netting the fords when the water is The value of this article of life has low, by which means the salmon advanced equally with every kind of spawn, deposited upon the sand and food, even in situations where salmon gravel, being loosened by the net, is were most abundant. · The amazing swept away, and becomes food for fish disproportion in the present price of of an inferior quality, such as chub, salınon to that of twenty or thirty years roach, dace, &c. 'l he above, combioago, when it was sold from threepence ed with other causes, such as the to sixpence per lb., is attributed, in a speedy conveyance now afforded, not great degree, to the several weirs upon only to the metropolis, but to all parts the rivers, constructed so as to prevent of the country, have fixed a worth upthe smallest salmon fry from escaping, on the salmon which will not quickly as they proceed towards the sea. It is adınit of reduction. * a known fact, that the fry have been * In February, 1809, a Severn salmon, taken in such quantities, that the cap- weighing nineteen pounds, was sold at Biltors bave been obliged to throw them lingsgate for the immense sum of ONE GUINEA away. Another mode of incalculable

per pound.


LOVE-YAKING ; FROM THE SONG OF “DUN- shape of remonstrance and advice. The CAN GRAY."--D. Wilkie, R. A. popular and excellent productions of the

author of Rob Roy, Waverly, the AntiquaMaggie coost her head fu' heigh,

ry, &c. are of themselves amply attractive, Look'd asklant and unco skeigh

and afford the finest scope for the pencil of Gart poor Duncan stand abeigh,

the artist; but when the writer of such estiHa, ha, the wooing o't.-Burns.

inable works calls personally upon Mr. Wil

kie, and recommends (in the Antiquary) the W E have seen pictures of more scientific interior of Muklebuckit's cottage to the pen

y arrangement, of more concentrated cil of his countryman, it is impossible to peeffect and repose, from the hand of this ad- ruse the de

on of the fisherman's hut inirable artist, but none with more complete and weigh the qualifications of the painter, expression and character. The principal without earnestly wishing that the challenge persoos in this little drama of art are per- should not be thrown out in vain, and that fect; so much so as to produce a desire in Mr. Wilkie would turn bis attention to a suhthe inind of the beholder to follow them into ject to which perhaps he alone can do adeafter-life, and to anticipate, from the disdain quate justice. and coquetry so exquisitely depicted in the contenance of Maggie, and the disappoint- . Drot swelling into anger in that of her

APOTHEOSIS.---H. Howard, R. A. lover, that their marriage state will be cheq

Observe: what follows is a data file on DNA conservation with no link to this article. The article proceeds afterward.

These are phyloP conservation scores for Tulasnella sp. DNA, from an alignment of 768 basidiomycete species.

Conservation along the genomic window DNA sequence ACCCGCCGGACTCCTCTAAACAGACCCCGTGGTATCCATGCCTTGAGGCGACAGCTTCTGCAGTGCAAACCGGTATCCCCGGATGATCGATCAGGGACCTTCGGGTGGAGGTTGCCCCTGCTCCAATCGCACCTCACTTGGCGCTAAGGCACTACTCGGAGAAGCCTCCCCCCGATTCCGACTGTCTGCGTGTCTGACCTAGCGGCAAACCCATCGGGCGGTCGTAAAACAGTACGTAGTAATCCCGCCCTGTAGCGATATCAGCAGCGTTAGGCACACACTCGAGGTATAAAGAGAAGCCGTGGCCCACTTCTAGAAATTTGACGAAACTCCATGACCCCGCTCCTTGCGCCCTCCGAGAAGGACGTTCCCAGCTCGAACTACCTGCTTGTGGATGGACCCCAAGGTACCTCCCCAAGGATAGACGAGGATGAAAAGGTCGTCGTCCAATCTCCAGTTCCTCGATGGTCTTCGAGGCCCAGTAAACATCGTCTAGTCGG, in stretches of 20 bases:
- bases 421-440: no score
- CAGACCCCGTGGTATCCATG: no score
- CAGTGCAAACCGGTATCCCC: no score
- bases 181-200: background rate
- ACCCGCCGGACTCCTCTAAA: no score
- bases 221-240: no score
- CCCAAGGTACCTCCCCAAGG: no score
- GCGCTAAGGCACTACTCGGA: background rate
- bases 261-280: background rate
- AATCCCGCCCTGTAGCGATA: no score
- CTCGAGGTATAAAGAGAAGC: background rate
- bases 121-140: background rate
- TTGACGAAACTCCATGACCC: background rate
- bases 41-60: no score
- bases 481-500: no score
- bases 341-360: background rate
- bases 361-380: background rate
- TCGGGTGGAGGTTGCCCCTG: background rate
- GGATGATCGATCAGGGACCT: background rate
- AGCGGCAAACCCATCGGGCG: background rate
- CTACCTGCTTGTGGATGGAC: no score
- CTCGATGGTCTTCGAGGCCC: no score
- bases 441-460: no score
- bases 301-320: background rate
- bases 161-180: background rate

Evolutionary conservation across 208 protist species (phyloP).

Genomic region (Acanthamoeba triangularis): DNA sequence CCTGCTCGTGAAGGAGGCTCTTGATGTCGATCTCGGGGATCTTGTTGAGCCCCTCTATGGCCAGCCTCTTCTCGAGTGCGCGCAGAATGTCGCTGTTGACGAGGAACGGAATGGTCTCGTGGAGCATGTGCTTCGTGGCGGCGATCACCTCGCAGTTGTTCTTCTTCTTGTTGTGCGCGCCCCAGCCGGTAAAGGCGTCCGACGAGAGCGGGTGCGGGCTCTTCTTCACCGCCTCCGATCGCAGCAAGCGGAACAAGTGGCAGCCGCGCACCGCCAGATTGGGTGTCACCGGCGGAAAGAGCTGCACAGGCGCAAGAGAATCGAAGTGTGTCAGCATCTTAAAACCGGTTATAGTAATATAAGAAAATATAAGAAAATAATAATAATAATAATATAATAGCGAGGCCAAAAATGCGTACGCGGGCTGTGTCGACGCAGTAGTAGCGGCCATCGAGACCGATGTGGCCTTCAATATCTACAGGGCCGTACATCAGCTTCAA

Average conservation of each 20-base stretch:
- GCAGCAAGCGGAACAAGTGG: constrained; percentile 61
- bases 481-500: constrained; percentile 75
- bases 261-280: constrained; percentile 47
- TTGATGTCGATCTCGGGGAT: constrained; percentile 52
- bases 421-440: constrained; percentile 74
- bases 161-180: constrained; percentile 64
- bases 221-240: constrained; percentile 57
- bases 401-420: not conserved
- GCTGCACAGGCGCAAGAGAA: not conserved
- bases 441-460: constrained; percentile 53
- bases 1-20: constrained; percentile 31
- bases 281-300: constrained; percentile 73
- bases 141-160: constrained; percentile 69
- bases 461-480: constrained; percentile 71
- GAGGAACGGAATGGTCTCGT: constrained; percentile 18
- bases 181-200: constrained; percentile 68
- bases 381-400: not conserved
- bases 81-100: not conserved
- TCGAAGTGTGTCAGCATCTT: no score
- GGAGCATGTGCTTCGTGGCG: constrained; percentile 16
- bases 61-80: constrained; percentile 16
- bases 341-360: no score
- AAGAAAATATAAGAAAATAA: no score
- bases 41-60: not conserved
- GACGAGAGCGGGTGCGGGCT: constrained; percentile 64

flere et meminisse relictum est.” ered by a few storms, at least (for we are The character, expression, and tone of colainiable critics) will not be allowed to stag- our are in strict union with the subject; and, nate. Of the damsel we may say that er- if we may be allowed thr term, we scarcely pression is carried to her very fingers' ends ; ever recollect to have seen depicted, forns and that Duncan clenches bis hat in a way, more spiritualized. There is a delicacy, a which, without seeing his face, would teach beauty, a thinness, which can belong only to us to divine what his feelings were. The the shadowy beings of another state---a diakindly persuasive attitudes and looks of the pbonous splendour which marks it for the father and mother are also charmingly givea; state of the blessed. The obscurity which and the rustic enjoyment of the joke, of which contrasts this bright and mournful vision apwe catch a glimpse at the half-open door, pertains to that world which the poet comadds humour to the scene, while it tells that pares to there are some friends in the secret of Mag

- a broken reed at best, gie's heart in spite of her coyness and scorn, Upop the whole, the intention of the artist

; And oft a spear, on whose sharp point Peace bleeds, has been fully accomplished in respect to the

be And Hope expires.-emotions be intended to raise; the story is The allegory is exceedingly well imagined. pointed aod sarcastic, with sufficient of hu- The centre figure of the admired princess morons ipcident to correct the spirit of sat re whose loss Britain has so aflectionately dre upon so serious a subject as love-making. The plored, bears a strong resemblance to her tope of colour is well adapted to keep up the mortal beauty, exalted into beatific lovel'. interest ; it is war